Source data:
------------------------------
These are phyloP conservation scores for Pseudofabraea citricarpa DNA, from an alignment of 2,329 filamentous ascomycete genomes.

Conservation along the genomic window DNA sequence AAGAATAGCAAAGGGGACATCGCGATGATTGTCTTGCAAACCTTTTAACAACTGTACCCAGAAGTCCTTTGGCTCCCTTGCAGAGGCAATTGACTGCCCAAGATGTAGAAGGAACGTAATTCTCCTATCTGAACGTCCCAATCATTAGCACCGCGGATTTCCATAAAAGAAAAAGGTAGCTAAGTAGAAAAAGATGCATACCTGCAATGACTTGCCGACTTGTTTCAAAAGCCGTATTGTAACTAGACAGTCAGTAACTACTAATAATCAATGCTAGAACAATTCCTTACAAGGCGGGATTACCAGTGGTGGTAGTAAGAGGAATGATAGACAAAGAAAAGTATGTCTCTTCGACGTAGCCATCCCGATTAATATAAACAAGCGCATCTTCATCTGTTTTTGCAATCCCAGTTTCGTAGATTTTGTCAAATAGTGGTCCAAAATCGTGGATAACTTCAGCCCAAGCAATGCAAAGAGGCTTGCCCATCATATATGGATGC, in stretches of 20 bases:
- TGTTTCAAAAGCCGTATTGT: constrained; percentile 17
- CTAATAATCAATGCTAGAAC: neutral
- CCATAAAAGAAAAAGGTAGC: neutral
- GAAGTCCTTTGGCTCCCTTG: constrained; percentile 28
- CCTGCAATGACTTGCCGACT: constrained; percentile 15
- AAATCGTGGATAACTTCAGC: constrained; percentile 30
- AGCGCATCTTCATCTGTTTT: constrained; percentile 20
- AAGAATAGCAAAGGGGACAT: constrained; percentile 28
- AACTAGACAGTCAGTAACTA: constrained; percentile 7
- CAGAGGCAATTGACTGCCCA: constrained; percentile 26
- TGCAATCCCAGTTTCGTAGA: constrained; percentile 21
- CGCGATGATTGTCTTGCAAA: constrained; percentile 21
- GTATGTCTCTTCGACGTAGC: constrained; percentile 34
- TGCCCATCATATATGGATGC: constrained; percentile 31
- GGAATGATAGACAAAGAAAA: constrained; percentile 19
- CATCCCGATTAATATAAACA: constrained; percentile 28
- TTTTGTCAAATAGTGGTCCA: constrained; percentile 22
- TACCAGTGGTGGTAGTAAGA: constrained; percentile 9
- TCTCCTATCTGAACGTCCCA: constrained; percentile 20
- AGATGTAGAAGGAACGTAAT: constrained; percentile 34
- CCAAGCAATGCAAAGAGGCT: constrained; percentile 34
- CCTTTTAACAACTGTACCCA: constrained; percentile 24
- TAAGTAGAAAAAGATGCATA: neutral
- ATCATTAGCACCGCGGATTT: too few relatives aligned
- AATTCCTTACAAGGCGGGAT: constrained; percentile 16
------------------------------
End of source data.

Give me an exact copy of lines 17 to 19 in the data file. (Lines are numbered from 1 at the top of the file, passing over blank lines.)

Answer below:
- GGAATGATAGACAAAGAAAA: constrained; percentile 19
- CATCCCGATTAATATAAACA: constrained; percentile 28
- TTTTGTCAAATAGTGGTCCA: constrained; percentile 22